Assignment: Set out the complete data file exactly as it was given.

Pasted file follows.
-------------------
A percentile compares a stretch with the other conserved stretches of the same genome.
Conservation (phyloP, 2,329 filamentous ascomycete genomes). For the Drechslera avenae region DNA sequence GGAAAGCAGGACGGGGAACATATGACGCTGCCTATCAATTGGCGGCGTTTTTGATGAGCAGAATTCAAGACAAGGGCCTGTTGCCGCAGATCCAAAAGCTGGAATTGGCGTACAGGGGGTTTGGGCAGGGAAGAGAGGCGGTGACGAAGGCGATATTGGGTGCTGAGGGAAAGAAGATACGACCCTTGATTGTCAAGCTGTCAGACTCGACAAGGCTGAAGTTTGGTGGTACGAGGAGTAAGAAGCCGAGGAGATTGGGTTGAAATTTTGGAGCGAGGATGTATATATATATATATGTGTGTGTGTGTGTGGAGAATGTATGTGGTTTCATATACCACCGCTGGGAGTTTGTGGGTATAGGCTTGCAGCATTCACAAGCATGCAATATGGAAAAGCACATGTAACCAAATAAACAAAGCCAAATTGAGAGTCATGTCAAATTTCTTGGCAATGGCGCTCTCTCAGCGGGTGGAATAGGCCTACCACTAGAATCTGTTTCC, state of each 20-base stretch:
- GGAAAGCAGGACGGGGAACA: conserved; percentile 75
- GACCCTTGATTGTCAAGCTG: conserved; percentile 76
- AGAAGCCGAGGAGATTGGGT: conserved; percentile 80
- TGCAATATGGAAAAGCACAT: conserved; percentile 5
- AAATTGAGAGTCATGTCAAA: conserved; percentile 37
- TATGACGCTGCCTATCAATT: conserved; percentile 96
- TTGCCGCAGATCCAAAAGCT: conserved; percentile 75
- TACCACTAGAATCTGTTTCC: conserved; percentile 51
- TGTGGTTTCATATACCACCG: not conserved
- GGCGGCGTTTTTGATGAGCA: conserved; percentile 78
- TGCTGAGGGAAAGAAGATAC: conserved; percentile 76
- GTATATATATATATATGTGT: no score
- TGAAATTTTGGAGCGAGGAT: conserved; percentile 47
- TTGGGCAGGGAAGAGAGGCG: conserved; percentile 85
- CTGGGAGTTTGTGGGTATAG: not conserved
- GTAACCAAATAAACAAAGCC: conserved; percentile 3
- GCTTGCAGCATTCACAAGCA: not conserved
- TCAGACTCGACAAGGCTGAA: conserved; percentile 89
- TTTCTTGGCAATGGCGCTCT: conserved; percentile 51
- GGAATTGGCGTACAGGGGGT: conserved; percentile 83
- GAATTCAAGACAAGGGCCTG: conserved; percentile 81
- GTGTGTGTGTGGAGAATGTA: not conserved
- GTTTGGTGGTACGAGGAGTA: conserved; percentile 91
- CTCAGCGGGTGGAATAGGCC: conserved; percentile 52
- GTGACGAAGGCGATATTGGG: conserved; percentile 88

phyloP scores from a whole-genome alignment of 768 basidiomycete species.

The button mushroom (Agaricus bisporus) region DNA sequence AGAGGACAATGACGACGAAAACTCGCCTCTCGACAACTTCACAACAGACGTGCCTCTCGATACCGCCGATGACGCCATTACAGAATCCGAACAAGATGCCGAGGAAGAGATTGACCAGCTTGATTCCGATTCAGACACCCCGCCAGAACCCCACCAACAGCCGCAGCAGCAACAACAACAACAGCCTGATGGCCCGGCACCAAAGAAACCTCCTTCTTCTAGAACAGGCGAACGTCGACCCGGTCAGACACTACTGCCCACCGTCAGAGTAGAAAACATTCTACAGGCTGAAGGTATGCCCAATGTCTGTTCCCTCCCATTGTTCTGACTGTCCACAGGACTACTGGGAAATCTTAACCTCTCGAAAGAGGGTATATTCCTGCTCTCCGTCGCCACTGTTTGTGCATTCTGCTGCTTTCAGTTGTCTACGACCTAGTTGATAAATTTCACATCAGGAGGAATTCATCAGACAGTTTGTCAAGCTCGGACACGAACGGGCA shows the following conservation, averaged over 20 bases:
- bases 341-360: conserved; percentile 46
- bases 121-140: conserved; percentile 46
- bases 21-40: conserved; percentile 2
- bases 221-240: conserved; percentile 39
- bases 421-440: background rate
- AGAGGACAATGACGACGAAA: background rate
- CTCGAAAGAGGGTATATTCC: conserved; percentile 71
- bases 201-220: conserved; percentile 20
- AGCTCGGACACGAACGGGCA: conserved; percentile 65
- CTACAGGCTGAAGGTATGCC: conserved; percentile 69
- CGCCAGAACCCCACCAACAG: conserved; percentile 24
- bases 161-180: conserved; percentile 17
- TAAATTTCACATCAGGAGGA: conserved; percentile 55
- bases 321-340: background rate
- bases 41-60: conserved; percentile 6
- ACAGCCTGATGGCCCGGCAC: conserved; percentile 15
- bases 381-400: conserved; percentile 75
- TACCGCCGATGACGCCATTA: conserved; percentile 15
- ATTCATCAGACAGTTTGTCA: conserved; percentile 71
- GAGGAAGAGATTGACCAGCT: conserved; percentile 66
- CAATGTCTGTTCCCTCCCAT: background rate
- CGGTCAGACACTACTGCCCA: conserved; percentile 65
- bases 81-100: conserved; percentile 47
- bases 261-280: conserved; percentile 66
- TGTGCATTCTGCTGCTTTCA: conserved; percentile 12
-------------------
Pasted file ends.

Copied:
A percentile compares a stretch with the other conserved stretches of the same genome.
Conservation (phyloP, 2,329 filamentous ascomycete genomes). For the Drechslera avenae region DNA sequence GGAAAGCAGGACGGGGAACATATGACGCTGCCTATCAATTGGCGGCGTTTTTGATGAGCAGAATTCAAGACAAGGGCCTGTTGCCGCAGATCCAAAAGCTGGAATTGGCGTACAGGGGGTTTGGGCAGGGAAGAGAGGCGGTGACGAAGGCGATATTGGGTGCTGAGGGAAAGAAGATACGACCCTTGATTGTCAAGCTGTCAGACTCGACAAGGCTGAAGTTTGGTGGTACGAGGAGTAAGAAGCCGAGGAGATTGGGTTGAAATTTTGGAGCGAGGATGTATATATATATATATGTGTGTGTGTGTGTGGAGAATGTATGTGGTTTCATATACCACCGCTGGGAGTTTGTGGGTATAGGCTTGCAGCATTCACAAGCATGCAATATGGAAAAGCACATGTAACCAAATAAACAAAGCCAAATTGAGAGTCATGTCAAATTTCTTGGCAATGGCGCTCTCTCAGCGGGTGGAATAGGCCTACCACTAGAATCTGTTTCC, state of each 20-base stretch:
- GGAAAGCAGGACGGGGAACA: conserved; percentile 75
- GACCCTTGATTGTCAAGCTG: conserved; percentile 76
- AGAAGCCGAGGAGATTGGGT: conserved; percentile 80
- TGCAATATGGAAAAGCACAT: conserved; percentile 5
- AAATTGAGAGTCATGTCAAA: conserved; percentile 37
- TATGACGCTGCCTATCAATT: conserved; percentile 96
- TTGCCGCAGATCCAAAAGCT: conserved; percentile 75
- TACCACTAGAATCTGTTTCC: conserved; percentile 51
- TGTGGTTTCATATACCACCG: not conserved
- GGCGGCGTTTTTGATGAGCA: conserved; percentile 78
- TGCTGAGGGAAAGAAGATAC: conserved; percentile 76
- GTATATATATATATATGTGT: no score
- TGAAATTTTGGAGCGAGGAT: conserved; percentile 47
- TTGGGCAGGGAAGAGAGGCG: conserved; percentile 85
- CTGGGAGTTTGTGGGTATAG: not conserved
- GTAACCAAATAAACAAAGCC: conserved; percentile 3
- GCTTGCAGCATTCACAAGCA: not conserved
- TCAGACTCGACAAGGCTGAA: conserved; percentile 89
- TTTCTTGGCAATGGCGCTCT: conserved; percentile 51
- GGAATTGGCGTACAGGGGGT: conserved; percentile 83
- GAATTCAAGACAAGGGCCTG: conserved; percentile 81
- GTGTGTGTGTGGAGAATGTA: not conserved
- GTTTGGTGGTACGAGGAGTA: conserved; percentile 91
- CTCAGCGGGTGGAATAGGCC: conserved; percentile 52
- GTGACGAAGGCGATATTGGG: conserved; percentile 88

phyloP scores from a whole-genome alignment of 768 basidiomycete species.

The button mushroom (Agaricus bisporus) region DNA sequence AGAGGACAATGACGACGAAAACTCGCCTCTCGACAACTTCACAACAGACGTGCCTCTCGATACCGCCGATGACGCCATTACAGAATCCGAACAAGATGCCGAGGAAGAGATTGACCAGCTTGATTCCGATTCAGACACCCCGCCAGAACCCCACCAACAGCCGCAGCAGCAACAACAACAACAGCCTGATGGCCCGGCACCAAAGAAACCTCCTTCTTCTAGAACAGGCGAACGTCGACCCGGTCAGACACTACTGCCCACCGTCAGAGTAGAAAACATTCTACAGGCTGAAGGTATGCCCAATGTCTGTTCCCTCCCATTGTTCTGACTGTCCACAGGACTACTGGGAAATCTTAACCTCTCGAAAGAGGGTATATTCCTGCTCTCCGTCGCCACTGTTTGTGCATTCTGCTGCTTTCAGTTGTCTACGACCTAGTTGATAAATTTCACATCAGGAGGAATTCATCAGACAGTTTGTCAAGCTCGGACACGAACGGGCA shows the following conservation, averaged over 20 bases:
- bases 341-360: conserved; percentile 46
- bases 121-140: conserved; percentile 46
- bases 21-40: conserved; percentile 2
- bases 221-240: conserved; percentile 39
- bases 421-440: background rate
- AGAGGACAATGACGACGAAA: background rate
- CTCGAAAGAGGGTATATTCC: conserved; percentile 71
- bases 201-220: conserved; percentile 20
- AGCTCGGACACGAACGGGCA: conserved; percentile 65
- CTACAGGCTGAAGGTATGCC: conserved; percentile 69
- CGCCAGAACCCCACCAACAG: conserved; percentile 24
- bases 161-180: conserved; percentile 17
- TAAATTTCACATCAGGAGGA: conserved; percentile 55
- bases 321-340: background rate
- bases 41-60: conserved; percentile 6
- ACAGCCTGATGGCCCGGCAC: conserved; percentile 15
- bases 381-400: conserved; percentile 75
- TACCGCCGATGACGCCATTA: conserved; percentile 15
- ATTCATCAGACAGTTTGTCA: conserved; percentile 71
- GAGGAAGAGATTGACCAGCT: conserved; percentile 66
- CAATGTCTGTTCCCTCCCAT: background rate
- CGGTCAGACACTACTGCCCA: conserved; percentile 65
- bases 81-100: conserved; percentile 47
- bases 261-280: conserved; percentile 66
- TGTGCATTCTGCTGCTTTCA: conserved; percentile 12